SAN ANTONIO -- At least there is no more wait-and-see for LeBron James.
As miserable as it was for James to suffer a one-sided NBA Finals defeat to the San Antonio Spurs, it did provide him with some clarity. After putting off getting serious about his free-agent decision for nine months, he now realizes the status quo will not be satisfactory.
The Miami Heat, quite clearly, are no longer a championship team and are in need of some changes. James will want to hear about plans for those changes before he chooses a path.
James is in an extremely powerful position. He is a player in his prime with the right to be an unrestricted free agent and the off-court financial independence to be flexible in his salary. This will allow him to exert his power in the construction of a roster.
Focused on legacy and building a brand that will allow him to increase his earnings in retirement like Michael Jordan and Magic Johnson, James may be willing to sacrifice some money in the short term in order to yield dividends in the future. Doing so would apply pressure to teammates to do the same.
However, James does not lack perspective. The defeat to the Spurs does not undo the success the Heat have had over the past four seasons. One of the tenets Heat president Pat Riley has sold to James -- and one he'll likely remind James of before his opt-out decision before the June 29 deadline -- is the value of being on a team that gives you a broad window. The Heat have proven they can do that.
There certainly are outrageous scenarios in play. The option for James, Dwyane Wade and Chris Bosh to all opt out of their contracts and take pay cuts to make room for a star free agent such as Carmelo Anthony is one. The idea that James would opt out and leave for a younger team with greater upside, especially if he's willing to take a pay cut, is another.
Two lessons learned from 2010 is that the Heat should never be underestimated and that James always thinks big. But neither are as likely as James staying put and seeing how the Heat can retrofit their roster for the short term.
Before the choice, though, James will have some serious conversations with Heat management and his teammates. There are going to be at least three driving factors in his decision:
• Wade's health is once again in question after he showed signs of slowing down in the late rounds of the playoffs. Wade has needed procedures on his knees in each of the past two summers and it has carried over into the season, reducing his availability. If Wade needs to take any other action with his troublesome knees, James will want to know how much can be expected out of him in the future.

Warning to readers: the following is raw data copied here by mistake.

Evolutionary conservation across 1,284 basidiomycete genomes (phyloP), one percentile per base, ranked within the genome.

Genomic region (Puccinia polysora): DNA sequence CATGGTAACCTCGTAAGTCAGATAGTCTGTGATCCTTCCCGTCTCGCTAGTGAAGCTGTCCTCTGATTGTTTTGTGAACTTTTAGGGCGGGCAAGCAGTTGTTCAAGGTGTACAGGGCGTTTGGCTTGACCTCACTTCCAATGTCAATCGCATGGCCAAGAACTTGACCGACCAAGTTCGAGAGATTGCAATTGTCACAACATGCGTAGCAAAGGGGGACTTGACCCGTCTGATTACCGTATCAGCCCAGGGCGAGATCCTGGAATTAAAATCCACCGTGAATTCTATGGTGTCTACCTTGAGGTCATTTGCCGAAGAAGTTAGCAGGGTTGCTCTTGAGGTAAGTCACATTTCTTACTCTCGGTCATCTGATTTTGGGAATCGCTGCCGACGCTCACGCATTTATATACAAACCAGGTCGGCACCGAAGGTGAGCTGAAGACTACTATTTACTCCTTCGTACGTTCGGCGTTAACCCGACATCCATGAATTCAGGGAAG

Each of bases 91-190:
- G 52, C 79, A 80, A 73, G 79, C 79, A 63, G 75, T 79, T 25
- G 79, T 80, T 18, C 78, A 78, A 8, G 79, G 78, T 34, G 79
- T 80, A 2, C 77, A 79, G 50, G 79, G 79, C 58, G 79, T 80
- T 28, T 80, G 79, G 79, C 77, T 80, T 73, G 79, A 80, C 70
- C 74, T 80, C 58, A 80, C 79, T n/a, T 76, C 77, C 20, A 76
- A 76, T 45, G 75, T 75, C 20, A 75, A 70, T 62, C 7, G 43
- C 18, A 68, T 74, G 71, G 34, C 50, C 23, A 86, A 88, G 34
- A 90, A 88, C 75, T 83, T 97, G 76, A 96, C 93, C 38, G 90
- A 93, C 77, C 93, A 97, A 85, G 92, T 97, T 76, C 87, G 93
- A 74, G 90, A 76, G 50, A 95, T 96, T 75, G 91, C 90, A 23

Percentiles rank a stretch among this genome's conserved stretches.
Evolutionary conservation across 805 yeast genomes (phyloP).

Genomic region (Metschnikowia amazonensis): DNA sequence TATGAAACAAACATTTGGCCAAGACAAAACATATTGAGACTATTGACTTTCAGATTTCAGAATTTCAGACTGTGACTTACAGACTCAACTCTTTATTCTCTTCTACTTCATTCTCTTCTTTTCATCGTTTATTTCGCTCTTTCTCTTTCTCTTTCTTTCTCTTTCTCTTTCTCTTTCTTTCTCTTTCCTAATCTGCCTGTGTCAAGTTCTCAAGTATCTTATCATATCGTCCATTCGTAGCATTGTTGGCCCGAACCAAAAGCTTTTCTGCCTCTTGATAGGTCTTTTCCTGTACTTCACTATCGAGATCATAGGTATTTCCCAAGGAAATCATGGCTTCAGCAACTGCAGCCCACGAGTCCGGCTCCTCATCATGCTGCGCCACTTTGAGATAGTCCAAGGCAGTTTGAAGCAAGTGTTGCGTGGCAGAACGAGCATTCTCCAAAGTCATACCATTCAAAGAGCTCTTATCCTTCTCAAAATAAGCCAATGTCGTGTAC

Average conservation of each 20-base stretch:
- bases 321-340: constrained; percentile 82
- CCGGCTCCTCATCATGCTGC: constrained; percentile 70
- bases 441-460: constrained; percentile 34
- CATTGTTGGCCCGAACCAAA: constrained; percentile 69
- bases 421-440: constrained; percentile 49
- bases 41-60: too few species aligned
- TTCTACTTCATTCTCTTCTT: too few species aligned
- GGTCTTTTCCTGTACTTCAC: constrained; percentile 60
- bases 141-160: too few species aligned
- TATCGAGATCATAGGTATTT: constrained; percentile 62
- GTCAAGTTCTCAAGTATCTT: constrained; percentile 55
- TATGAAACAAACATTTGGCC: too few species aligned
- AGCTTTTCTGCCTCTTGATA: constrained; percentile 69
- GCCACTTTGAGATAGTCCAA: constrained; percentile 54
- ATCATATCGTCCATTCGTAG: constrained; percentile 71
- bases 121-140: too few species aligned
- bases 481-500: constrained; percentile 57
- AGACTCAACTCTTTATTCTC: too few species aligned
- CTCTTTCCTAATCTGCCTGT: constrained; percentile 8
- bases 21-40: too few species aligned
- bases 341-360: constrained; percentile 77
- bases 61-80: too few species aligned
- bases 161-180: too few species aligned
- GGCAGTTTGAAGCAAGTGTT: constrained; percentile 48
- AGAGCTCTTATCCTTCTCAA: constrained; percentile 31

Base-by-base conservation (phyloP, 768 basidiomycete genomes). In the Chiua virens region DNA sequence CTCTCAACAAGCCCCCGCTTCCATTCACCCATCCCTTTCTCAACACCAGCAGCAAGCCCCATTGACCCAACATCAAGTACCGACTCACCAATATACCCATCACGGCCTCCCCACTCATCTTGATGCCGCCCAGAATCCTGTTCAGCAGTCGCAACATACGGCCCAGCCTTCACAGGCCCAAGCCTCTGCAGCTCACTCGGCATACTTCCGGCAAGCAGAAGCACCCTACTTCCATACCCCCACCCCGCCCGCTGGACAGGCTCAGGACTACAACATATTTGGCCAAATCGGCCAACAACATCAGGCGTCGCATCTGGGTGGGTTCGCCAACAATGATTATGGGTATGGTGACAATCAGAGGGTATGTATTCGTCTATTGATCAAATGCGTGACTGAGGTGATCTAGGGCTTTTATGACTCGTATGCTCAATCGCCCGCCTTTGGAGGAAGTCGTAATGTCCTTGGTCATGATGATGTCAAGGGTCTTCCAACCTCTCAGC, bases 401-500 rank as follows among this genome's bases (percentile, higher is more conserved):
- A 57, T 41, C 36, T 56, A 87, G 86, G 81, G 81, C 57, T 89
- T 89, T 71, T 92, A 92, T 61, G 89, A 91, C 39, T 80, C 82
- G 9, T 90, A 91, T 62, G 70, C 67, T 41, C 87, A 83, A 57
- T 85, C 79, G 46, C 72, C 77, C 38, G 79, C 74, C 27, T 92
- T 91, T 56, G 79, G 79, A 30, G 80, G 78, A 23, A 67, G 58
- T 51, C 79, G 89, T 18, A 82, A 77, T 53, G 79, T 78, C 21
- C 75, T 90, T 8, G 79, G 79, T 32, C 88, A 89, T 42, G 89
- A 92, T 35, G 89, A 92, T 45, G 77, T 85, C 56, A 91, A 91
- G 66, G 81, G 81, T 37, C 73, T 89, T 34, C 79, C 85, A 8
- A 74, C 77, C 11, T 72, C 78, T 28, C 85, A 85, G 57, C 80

• To better prepare for the long grind of the season, James wants to reduce his minute load so he can attempt to save his body for the playoffs and, for the long haul, hopefully extend his personal championship window.
• James played 400 minutes more than any teammate this season and about 1,300 more minutes than running mate Wade. This is a trend he's interested in reversing immediately. This means the Heat will have to add at least one reliable, and ideally younger, player at his position.
• James is going to want to hear the team will spend some more money on role players. The Heat made three choices over this past season that were aimed at controlling payroll instead of improving the roster that ultimately explained how the Spurs' bench and overall depth proved to be dramatically better.
They released Mike Miller via the amnesty provision, a move that ultimately saved the Heat $15 million in luxury tax. James complained about this frequently during the season, especially on nights when Wade missed games to deal with ongoing knee issues.
In conjunction, the Heat did not use their mid-level exception to add a role player to help replace Miller. After signing Ray Allen and Shane Battier with the mid-level over the previous two years, the Heat added reclamation projects Michael Beasley and Greg Oden instead of a proven backup.
Third, at midseason the Heat traded Joel Anthony, a future first-round pick and $1 million in a cash-dump deal in which they ended up with Toney Douglas. The Heat could've used those assets in a different type of deal, one that provided immediate help and wasn't aimed at saving tax dollars.
James, Wade and Both may discuss opting out and reworking their contracts if it means adding another key player or two. But it is unlikely they would take such a step just to save the Heat luxury tax money.
Of course, James was asked about his plans late Sunday night. As he has for months, he deferred.
"I haven't gotten to that point yet," James said. "You're trying to find answers but I'm not going to give you one."
Don't think for a moment, though, that James hasn't given it a lot of thought already. He learned a great deal when he went through this four years ago, though there will be no television special to announce his plans this time around.
But he also no longer needs Wade, Bosh and Heat to help him prove himself. Now, it is them who need James and he is extremely aware of that reality.